I've done Concrete and Construction (residential and commercial), Pipeline, Steel Mill (making Pipeline fittings and flanges) furniture assembly and delivery, portajohn pumping (my favorite), automotive (tires and oil, and helping the REAL mechanics), and chicken processing.

I'm currently in school, majoring in Forestry, hoping to find work as a conservation officer/ game warden

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Old 10-05-2011, 09:53 PM   #17
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When I was in high school, I worked as a housekeeper at the local hospital. People would be incredibly rude to me. Many of those people were the 'educated' people working at the hospital. I remember emptying a garbage can in the lab and the tech nonchalantly dropped a tissue on the floor right next to the garbage can as I was still standing there. I stood there for a moment trying to figure out this rudeness. Funny thing is, from what I observed in the lab, it inspired me to go to college and become a Med Tech. I've always loved science. The thing that rude tech didn't know was not only did I empty her garbage cans but I knew how to mix the chemicals to disinfect the floors and the rooms that had contagious patients in. I had to clean so many rooms in the course of my 8 hour day. I also had to hurry and clean the rooms of a discharged patient so a new patient could be put into that room, which included wiping down the total bed frame, windowsills, etc. Part of my job was as I went into each patient's room, I was to check to be sure the patient's side rails were up so there would be no falls. I really wasn't just a stupid garbage pick up person. Even the guy flipping those burgers has to be aware of hygiene, temp of the food, etc. Jobs aren't always what they appear to the person who doesn't know that job.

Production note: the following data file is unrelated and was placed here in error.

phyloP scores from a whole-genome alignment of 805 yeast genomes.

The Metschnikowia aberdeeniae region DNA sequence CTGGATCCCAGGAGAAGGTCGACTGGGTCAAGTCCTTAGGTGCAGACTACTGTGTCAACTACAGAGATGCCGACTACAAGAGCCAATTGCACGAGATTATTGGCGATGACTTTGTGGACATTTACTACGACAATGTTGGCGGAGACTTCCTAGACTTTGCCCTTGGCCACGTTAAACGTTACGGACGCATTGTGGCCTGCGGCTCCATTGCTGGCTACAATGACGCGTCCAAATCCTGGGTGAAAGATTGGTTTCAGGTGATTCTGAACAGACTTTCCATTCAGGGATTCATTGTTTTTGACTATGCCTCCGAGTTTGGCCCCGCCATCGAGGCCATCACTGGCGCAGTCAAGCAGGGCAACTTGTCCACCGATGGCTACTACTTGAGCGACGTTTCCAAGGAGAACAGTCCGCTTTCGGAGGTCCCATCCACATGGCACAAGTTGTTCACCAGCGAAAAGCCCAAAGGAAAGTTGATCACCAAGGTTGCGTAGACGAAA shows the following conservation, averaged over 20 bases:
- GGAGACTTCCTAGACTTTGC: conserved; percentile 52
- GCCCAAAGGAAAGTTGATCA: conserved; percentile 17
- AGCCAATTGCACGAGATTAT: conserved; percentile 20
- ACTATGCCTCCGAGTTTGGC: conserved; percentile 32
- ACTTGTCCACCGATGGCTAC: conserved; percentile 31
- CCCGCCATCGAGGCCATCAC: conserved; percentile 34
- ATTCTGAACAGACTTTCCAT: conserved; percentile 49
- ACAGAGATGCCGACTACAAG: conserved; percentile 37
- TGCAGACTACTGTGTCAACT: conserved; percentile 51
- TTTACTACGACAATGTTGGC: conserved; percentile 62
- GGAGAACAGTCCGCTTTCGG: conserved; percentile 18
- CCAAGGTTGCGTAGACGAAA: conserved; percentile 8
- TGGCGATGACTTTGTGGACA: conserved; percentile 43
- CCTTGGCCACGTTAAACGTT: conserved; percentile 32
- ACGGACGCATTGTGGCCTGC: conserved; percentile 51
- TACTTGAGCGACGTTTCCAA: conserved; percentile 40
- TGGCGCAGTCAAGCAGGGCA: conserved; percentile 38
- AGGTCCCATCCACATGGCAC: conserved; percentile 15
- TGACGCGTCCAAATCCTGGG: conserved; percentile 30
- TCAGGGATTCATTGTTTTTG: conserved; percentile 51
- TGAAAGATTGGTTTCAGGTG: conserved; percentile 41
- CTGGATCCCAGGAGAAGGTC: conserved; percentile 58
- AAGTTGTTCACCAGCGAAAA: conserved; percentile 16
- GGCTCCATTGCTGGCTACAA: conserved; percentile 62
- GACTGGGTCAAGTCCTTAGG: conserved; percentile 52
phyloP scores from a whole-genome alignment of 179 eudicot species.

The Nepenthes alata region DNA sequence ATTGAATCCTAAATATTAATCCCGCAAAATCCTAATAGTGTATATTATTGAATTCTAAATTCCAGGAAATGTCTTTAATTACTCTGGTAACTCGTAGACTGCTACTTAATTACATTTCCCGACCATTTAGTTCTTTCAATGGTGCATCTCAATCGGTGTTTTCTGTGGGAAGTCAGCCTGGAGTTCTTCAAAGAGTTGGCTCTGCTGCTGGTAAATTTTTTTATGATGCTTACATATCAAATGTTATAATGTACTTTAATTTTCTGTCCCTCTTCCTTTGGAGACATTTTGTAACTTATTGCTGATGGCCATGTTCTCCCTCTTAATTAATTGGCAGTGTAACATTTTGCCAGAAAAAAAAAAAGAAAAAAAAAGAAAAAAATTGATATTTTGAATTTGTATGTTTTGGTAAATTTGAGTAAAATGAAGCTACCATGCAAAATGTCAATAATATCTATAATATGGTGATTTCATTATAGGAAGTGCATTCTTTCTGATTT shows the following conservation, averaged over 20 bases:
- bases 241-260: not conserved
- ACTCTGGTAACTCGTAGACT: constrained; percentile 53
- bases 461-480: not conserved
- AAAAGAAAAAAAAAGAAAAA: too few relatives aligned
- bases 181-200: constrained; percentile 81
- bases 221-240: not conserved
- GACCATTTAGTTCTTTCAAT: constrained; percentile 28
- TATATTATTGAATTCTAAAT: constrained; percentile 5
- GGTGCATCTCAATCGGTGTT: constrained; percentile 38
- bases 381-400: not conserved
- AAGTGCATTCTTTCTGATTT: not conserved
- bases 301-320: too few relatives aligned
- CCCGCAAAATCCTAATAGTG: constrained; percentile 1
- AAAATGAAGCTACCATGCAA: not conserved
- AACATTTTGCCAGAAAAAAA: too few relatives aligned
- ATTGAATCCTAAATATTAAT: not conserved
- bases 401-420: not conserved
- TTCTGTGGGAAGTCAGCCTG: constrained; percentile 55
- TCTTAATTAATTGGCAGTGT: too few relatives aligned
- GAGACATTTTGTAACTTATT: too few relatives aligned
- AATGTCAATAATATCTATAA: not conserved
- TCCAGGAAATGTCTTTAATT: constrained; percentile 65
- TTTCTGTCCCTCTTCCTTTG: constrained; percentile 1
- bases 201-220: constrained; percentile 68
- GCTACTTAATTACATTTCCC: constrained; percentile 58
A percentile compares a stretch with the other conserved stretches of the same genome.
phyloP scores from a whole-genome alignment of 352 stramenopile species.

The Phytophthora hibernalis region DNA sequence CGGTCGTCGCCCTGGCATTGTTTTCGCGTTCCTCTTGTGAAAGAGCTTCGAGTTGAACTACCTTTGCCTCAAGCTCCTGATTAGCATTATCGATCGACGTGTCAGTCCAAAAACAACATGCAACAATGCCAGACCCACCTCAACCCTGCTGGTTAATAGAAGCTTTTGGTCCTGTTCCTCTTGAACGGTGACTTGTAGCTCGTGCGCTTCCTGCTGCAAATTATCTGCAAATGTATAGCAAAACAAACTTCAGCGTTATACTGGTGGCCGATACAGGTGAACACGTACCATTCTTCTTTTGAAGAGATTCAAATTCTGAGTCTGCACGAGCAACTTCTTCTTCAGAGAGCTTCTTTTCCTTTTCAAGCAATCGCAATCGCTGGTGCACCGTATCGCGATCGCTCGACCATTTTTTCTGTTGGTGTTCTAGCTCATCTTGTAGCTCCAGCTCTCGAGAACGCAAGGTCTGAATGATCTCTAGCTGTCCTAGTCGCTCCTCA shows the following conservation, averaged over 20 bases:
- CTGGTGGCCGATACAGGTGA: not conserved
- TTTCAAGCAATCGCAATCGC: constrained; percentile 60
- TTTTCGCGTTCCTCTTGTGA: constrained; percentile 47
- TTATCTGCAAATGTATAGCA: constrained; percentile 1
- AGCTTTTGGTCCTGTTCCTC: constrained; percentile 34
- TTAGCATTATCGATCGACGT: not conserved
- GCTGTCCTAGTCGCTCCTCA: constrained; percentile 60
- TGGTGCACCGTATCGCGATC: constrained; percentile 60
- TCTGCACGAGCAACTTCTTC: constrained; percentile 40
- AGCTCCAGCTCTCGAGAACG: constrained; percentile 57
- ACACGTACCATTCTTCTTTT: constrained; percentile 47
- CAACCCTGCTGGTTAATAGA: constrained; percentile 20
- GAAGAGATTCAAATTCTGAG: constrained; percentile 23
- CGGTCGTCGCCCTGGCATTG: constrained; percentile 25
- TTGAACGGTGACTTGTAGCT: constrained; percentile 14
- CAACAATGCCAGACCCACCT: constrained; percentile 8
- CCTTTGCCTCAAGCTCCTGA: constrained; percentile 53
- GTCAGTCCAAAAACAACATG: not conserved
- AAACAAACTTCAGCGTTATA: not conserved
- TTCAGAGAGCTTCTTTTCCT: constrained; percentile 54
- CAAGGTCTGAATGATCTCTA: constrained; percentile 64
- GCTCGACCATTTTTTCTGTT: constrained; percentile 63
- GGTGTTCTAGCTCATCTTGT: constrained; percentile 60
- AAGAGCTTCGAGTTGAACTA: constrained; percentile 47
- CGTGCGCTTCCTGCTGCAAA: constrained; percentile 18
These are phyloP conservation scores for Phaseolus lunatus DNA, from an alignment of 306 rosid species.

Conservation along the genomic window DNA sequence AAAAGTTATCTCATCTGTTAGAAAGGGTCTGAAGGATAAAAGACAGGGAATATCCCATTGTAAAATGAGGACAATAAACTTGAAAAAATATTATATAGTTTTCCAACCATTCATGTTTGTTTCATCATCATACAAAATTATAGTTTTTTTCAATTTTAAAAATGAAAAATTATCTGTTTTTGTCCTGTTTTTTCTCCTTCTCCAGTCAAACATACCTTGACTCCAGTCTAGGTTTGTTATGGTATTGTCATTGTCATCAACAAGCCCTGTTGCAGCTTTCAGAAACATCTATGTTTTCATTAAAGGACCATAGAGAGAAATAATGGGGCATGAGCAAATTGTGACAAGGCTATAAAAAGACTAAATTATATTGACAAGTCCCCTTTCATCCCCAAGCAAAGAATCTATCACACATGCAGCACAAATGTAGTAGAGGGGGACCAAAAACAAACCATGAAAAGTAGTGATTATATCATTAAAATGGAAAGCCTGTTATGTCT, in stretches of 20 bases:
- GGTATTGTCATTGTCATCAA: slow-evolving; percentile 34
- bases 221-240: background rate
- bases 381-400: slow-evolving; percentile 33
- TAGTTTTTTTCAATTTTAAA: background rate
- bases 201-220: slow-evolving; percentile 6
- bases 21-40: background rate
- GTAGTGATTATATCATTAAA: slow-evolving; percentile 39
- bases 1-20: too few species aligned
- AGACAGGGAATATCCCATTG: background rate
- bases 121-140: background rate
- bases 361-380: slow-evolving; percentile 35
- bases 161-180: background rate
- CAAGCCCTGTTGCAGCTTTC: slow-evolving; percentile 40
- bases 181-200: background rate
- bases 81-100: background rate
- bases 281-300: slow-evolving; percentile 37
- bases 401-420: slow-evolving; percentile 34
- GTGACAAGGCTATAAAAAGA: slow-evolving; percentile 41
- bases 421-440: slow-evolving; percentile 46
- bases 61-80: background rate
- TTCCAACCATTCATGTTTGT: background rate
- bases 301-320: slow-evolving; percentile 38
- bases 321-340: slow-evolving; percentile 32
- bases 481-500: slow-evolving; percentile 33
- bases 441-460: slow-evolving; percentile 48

One of my current co-workers once said, "Why is the housekeeper so stressed. All she has to do is empty garbage cans." I assured her that was not the case.

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Old 10-05-2011, 10:01 PM   #18
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Wonderful video! Mike Rowe is extremely intelligent and always a pleasure to hear speak. Thanks for the link.

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Old 10-05-2011, 10:30 PM   #19
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I'm a plumber. Started college intending to be a lawyer. Then I watched what lawyers really do. Decided I couldn't lie for money, I'd rather be able to sleep at night.
ps. must say, I'm amazed at how few people can do absolutely NOTHING.
I am also a plumber. You are right, the law is a much dirtier profession. I can wash my hands and be good to go..................

The problem with vocational/apprenticeship programs, is that they only seem to attract those who did not care enough about education to finish high school. These folks are shocked when one of he first things they have to study is math.

I taught an plumbing apprenticeship program for one year, it was tougher than digging ditches.